5.0 étoiles sur 5 If ever there was a MUST READ, this is it..., 17 février 2006
Par 
FrKurt Messick "FrKurt Messick" (Bloomington, IN USA) - Voir tous mes commentaires
(TOP 1000 COMMENTATEURS)   
The attacks on the United States now collectively termed the 9/11 attacks was the most devastating attack by foreign nationals on American states since the War of 1812, with far greater loss of life than then. In many ways, it was a Pearl-Harbour event, in that the history of the United States was changed in ways that make pre-9/11 and post 9/11 common terminology. In the aftermath of the attacks came many things, and developments must continue; this particular book is one of the most significant outcomes.
Within a month, there were calls for an independent bipartisan group to look into the matters. Led by Republican Thomas Kean and Democrat Lee Hamilton (former Congressman from Indiana, the state where I live), the Commission as a whole presents this report as a unified document, without dissent and without addition. That makes it rare in the annals of political writing.
The Report itself contains many things: A preface, thirteen chapters of historical narrative, situational analysis, and recommendations for further action, notes, staff list -- 585 pages in all (there is an executive summary available also, but not incorporated in the body of the text). The historical narrative looks at previous Al-Qaeda terrorist activity, at home and abroad, as well as actions by the United States designed to counter this (embassy security, bombing in the Sudan, etc.). While many were aware of embassy bombings and the previous World Trade Centre attack in 1993, probably few people are aware of other foiled attempts -- Ramzi Yousef's plot (out of Manila) to blow up airliners flying over the Pacific.
The panel interviewed both the current President and the former President. They actually do address the Lewinsky affair in the text, but only briefly. They conclude that there was no 'wag-the-dog' syndrome going on with regard to the timing of Clinton's actions, but that the distraction of this affair did nothing to promote good government.
The Commission addresses the issues of communication and cross-agency cooperation (still at a poor stage), politics and security failures at every level, and recommendations for future action. The question becomes -- does the White House, Congress, the military and the civilian agencies involved in security have what it takes to implement changes? The Commission's report is presented as a unanimous document; Democrats might not want to hear that the relatively-liberal Lee Hamilton is in favour of the general tenets of the Patriot Act, whereas Republicans might not like the governmental control aspects that relatively-conservative Thomas Kean supports.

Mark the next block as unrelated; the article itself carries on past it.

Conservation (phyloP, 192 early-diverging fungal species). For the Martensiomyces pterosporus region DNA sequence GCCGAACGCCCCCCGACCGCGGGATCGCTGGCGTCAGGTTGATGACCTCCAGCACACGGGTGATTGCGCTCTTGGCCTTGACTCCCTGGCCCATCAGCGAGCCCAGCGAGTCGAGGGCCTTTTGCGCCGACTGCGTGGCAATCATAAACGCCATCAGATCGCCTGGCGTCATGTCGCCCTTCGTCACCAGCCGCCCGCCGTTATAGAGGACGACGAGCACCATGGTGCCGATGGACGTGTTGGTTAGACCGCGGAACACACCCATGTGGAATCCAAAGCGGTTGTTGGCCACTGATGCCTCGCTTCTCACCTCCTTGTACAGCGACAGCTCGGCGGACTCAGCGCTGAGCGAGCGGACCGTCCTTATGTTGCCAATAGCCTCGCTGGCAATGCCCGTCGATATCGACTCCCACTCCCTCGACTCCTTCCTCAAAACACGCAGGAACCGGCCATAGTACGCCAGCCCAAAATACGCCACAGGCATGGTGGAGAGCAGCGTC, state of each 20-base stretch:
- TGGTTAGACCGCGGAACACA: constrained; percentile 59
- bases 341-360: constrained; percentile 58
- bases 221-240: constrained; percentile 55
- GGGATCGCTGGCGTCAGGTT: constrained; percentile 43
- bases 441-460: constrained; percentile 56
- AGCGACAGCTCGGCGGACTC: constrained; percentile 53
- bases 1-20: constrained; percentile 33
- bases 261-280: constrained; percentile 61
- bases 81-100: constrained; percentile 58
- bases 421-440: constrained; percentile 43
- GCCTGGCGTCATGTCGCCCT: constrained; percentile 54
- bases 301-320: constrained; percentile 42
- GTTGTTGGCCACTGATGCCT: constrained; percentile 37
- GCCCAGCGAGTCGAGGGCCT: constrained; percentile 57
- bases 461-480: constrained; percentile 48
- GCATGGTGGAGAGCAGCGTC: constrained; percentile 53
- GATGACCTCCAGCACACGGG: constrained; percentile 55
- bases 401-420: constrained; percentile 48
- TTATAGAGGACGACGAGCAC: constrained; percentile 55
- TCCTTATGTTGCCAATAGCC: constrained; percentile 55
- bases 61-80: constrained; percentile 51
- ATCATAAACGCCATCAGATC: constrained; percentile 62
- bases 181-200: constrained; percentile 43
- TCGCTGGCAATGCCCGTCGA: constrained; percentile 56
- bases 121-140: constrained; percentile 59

Terrorism was a minor issue pre-9/11; neither the Clinton nor Bush administrations held it as a high priority. It is destined to remain one for the foreseeable future. No one imagined the capabilities of bin Ladin and al Qaeda as being what they were; this has changed now, too, but the Commission asks, are we reacting (how many terrorists are actually going to use box-cutters to hijack planes again?) or are we anticipating properly? The Commission pointed to failed diplomatic efforts, bureaucratic mismanagement, problems within the intelligence establishment, lack of military options available, problems with immigration and border control, and inadequate homeland defense structures as all contributory to the problem. The Commission are to be praised that this was more of an analysis than a blame-game exercise; the general tone overall is pro-active rather than reactive, problem-solving rather than attempting to fix past accountability that, more likely than not, can be evenly shared.
Already, the Bush White House, the Kerry campaign and leaders of Congress have responded to the report, and more is likely in the coming days and weeks. This is an important document for all citizens of the United States -- it should be read, studied, and inwardly digested so that peopel will be aware of what is happening, or, as the situation warrants, what is not happening. The broad phrase, 'Unity of Effort' is used in many headings and contexts to describe what the Commission envisons. At one point, they write, 'Unity of purpose and unity of effort are the way we will defeat this enemy.'
May it be so.